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Visiting Fellow, Department of Computer Science, Australian National University
Version of 21 February 2001
These Notes were prepared to accompany an Invited Address to the 5th Biennial Pacific Rim Computer Law Conference - Global e-Business Legal Issues for the 21st Century', Sydney, 22-24 February 2001
© Xamax Consultancy Pty Ltd, 2001
This document is at http://www.rogerclarke.com/EC/PacRimCL01.html
This presentation reviews key problems in e-business, focussing in particular on I-commerce with consumers and small business enterprises. It suggests that lawyers haven't helped much yet.
This 'e-business' word covers a lot of scope, so I'd better narrow it down a bit. I've done papers that address B2B marketspaces, e-publishing, digital property rights, electronic service delivery, and government uses of electronic tools. These topics are interesting, but not as interesting as that very popular graveyard, B2C. I include small business within the definition of 'consumer'. So my primary focus today is on what's needed if companies are to start using the Internet successfully to peddle their wares to the public and 97% of business enterprises.
I differ from a lot of commentators on a lot of aspects of this game. But let's be clear about a couple where I'm dead mainstream. I do think that trust is critical; and that means that we need have to look hard at things that contribute to trust, such as consumer rights and privacy. I'm a pedant, so let's start by defining some terms, beginning with this 'trust' thing.
Trust means a lot of different things. In the context of e-business, the focus is on trust among the parties to transactions conducted using electronic tools. I use as a working definition:
Trust is confident reliance by one party on the reasonableness and reliability of the behaviour of other parties.
Trust can be based on a relationship such as kinship, principal-agent or contract. In the absence of a direct relationship, a relying party might have direct experience of other parties to the transaction, or of the marketspace operator.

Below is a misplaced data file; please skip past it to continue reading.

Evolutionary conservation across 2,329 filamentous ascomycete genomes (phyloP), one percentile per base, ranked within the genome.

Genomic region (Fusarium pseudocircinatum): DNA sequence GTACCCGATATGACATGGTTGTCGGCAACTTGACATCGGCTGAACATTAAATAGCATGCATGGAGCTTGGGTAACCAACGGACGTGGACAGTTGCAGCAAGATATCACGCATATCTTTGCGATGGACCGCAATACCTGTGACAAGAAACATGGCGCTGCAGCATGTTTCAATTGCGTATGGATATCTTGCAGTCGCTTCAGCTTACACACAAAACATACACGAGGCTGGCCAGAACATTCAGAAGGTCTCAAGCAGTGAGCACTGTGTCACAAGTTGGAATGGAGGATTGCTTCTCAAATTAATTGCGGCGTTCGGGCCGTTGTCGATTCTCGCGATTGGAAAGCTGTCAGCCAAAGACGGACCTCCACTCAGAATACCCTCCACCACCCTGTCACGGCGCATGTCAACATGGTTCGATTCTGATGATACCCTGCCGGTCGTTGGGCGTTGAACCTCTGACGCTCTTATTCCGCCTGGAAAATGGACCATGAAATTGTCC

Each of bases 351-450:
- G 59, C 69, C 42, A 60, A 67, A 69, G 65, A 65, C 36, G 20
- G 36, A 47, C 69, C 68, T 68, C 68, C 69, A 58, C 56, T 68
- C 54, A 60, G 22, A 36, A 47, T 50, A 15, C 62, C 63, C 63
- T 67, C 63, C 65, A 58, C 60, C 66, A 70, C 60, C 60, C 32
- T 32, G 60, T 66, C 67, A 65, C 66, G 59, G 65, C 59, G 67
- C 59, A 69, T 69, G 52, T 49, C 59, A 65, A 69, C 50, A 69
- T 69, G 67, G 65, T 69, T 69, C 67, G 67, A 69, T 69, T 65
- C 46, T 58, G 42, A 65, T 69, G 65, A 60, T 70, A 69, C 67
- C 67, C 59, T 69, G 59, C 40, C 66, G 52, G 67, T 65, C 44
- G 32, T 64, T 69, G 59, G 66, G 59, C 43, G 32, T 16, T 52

But in e-business such confidence-engendering situations mostly don't exist, and a party, especially a consumer, may have little knowledge about the other parties, nor about the tradable item, the trading process or the contingent outcomes, i.e. what happens when something goes wrong.
A proxy for direct relationships or experience is referred trust, such as 'word-of-mouth' recommendations, reputation and accreditation. These are reckoned by most commentators to be even more important in the electronic world than in the physical.
Moreover, e-business typically involves significant risk exposure for one or more of the parties, such as which party delivers or performs first and is hence exposed to the risk of other-party default. And even in intermediated marketspaces, additional risk arises if value handled by the marketspace operator passes into the ownership of that organisation, rather than being held in trust or escrow.
An important focus therefore needs to be on safeguards that address various contingencies, and clear statement of the residual risks borne by the consumer.
As a result of all of these challenges, the quality of an act of trusting may appear to an observer to be reasonable, or not. In particular, trust may be:
If you're trying to encourage trust, there are basically two ways that you can go. You can focus on trust factors, or you can do some something about the causes of the lack of trust. Everyone else wants to talk about 'trust', so I'll be my usual contrarian self, and suggest that maybe that's a good reason we haven't got anywhere yet. Instead, we should take a look at the things that cause people to distrust people and organisations that they consider e-dealing with.
One of those distrust factors is privacy. We need a term that usefully describes the many technologies that intrude into privacy. I reckon that Privacy-Invasive Technologies describes them pretty well, and that leads to the acronym 'the PITs'.
Among the host of examples of the PITs are data-trail generation through the denial of anonymity, data-trail intensification (e.g. identified phones, SVCs, and ITS), data warehousing and data mining, stored biometrics, and imposed biometrics.